Announcing Stack Overflow Documentation

We started with Q&A. Technical documentation is next, and we need your help.

Whether you're a beginner or an experienced developer, you can contribute.

Sign up and start helping → Learn more about Documentation →

Hello I'm trying to do some drawing examples in Java using the paintComponent and the Graphics Object. I need a fixed size 'Stage' (400x300) for the drawing and the window/frame "around it".

Here is my setup:

public class MyJFrame extends JFrame{    
    public MyJFrame(){
        //setSize(new Dimension(400,300));
        Stage stage = new Stage();



public class Stage extends JPanel {

    public Stage(){
        setPreferredSize(new Dimension(400,300));
        //setSize(new Dimension(400,300)); 

    protected void paintComponent(Graphics g) {
        g.fillRect(0, 0, 400, 300); 

Out put of the print is :


But the result looks like this:
enter image description here

Black part is 400x300 .. not sure from where this extra spacing comes from.
I tried several variation of setSize setPreferredSize and layouts .. but nothing really worked.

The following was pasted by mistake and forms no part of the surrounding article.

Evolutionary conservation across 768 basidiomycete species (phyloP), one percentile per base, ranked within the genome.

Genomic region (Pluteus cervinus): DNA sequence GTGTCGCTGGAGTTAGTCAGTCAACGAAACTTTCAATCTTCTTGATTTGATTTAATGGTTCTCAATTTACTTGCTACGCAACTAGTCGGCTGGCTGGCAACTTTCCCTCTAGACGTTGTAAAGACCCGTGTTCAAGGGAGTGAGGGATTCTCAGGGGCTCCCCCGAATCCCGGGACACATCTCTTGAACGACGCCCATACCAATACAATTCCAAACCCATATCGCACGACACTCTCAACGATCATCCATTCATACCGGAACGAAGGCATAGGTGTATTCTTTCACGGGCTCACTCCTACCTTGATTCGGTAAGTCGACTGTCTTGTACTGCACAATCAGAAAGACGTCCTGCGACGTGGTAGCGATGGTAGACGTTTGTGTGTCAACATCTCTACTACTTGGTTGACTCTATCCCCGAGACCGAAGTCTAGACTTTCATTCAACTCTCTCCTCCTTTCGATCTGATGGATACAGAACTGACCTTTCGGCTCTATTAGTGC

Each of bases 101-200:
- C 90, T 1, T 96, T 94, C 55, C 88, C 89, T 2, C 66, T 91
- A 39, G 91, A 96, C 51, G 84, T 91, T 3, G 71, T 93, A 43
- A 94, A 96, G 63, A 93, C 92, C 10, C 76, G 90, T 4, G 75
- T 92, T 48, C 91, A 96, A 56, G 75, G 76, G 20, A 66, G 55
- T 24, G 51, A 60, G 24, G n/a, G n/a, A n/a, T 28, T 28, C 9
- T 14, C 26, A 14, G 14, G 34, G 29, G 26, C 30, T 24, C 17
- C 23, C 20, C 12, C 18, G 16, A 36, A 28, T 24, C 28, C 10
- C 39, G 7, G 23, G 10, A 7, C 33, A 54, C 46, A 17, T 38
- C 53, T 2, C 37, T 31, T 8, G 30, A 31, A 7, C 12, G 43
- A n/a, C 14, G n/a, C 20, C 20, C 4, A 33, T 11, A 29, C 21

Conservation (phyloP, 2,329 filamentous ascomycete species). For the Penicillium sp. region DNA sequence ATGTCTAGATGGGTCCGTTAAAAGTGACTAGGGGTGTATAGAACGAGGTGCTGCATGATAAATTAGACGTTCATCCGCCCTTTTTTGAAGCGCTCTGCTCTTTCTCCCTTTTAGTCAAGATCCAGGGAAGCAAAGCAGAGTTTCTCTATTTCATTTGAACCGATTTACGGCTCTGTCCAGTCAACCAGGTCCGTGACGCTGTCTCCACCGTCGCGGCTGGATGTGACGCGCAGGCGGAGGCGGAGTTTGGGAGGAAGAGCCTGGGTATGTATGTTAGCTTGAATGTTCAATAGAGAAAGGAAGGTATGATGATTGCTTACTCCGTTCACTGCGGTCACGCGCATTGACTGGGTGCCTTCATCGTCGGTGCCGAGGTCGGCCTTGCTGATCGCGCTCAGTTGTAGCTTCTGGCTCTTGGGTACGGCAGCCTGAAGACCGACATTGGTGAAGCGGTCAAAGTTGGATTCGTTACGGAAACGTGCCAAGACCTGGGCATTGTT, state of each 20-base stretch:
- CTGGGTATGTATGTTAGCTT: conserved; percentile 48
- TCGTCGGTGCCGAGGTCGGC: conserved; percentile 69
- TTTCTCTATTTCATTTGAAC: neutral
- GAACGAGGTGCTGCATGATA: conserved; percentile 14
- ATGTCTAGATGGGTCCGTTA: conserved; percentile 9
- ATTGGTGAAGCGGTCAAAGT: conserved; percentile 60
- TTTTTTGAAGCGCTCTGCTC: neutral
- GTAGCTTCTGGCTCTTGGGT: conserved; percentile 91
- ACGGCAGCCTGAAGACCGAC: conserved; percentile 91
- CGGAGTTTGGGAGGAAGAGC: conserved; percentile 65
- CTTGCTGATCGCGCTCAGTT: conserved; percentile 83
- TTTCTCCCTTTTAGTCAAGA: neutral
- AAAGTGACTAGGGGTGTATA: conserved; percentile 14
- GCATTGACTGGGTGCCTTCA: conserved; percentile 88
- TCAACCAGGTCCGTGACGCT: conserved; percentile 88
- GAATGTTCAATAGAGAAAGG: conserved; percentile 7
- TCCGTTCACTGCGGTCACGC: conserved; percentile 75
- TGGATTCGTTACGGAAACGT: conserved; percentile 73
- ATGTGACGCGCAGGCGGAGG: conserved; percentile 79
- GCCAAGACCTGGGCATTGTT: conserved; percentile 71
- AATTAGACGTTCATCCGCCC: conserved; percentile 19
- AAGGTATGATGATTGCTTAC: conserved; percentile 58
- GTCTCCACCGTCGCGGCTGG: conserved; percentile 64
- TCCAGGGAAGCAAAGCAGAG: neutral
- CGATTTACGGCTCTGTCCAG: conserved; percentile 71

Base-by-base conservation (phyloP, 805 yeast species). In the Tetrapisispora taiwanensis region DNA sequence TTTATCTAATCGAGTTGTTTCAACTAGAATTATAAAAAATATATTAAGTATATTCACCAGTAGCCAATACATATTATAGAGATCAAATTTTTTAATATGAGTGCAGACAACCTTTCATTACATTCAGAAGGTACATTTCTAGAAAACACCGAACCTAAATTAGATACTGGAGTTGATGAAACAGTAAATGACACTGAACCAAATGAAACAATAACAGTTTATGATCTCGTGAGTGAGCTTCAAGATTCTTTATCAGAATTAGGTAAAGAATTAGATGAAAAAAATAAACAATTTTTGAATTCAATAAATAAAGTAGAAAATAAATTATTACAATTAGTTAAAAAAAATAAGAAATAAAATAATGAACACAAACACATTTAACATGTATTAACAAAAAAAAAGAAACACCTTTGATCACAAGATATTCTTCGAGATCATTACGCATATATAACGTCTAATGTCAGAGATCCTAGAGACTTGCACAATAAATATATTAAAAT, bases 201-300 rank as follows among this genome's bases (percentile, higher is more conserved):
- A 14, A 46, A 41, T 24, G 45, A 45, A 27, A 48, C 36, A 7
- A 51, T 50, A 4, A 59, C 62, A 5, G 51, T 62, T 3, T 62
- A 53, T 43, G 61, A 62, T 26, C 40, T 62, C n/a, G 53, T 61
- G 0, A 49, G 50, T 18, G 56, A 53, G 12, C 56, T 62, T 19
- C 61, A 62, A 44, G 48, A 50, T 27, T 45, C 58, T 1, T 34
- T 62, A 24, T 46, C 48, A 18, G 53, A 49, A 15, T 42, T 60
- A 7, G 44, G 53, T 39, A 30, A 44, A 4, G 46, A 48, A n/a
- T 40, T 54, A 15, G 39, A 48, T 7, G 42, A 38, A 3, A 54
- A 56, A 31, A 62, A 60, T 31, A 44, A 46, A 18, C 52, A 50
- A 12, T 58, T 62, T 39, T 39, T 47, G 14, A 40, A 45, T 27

P.S any java fiddle out there?

share|improve this question
Don't extend frame or other top level containers. Instead create & use an instance of one. – Andrew Thompson Jul 25 '13 at 6:12
share|improve this answer

Two things.

  1. Call pack AFTER you setResizable. This is a (not commonly) known bug
  2. Don't rely on magic numbers. You should be using known values where possible. This will make your life easier should you decide to change these values later.

For example, instead of g.fillRect(0, 0, 400, 300); you should be using g.fillRect(0, 0, getWidth(), getHeight());

share|improve this answer
ty, have you any source reference for this bug? The numbers in the example are fixed just to make it more strict. – d.raev Jul 25 '13 at 5:28
Mostly, this bug is from observation. Try searching the site for setResiable ;) – MadProgrammer Jul 25 '13 at 5:32

In this case I think you are better off using a BufferedImage as the paint surface and simply displaying that in a JLabel. A simple (animated) example can be seen in this answer.

share|improve this answer

Your Answer


By posting your answer, you agree to the privacy policy and terms of service.

Not the answer you're looking for? Browse other questions tagged or ask your own question.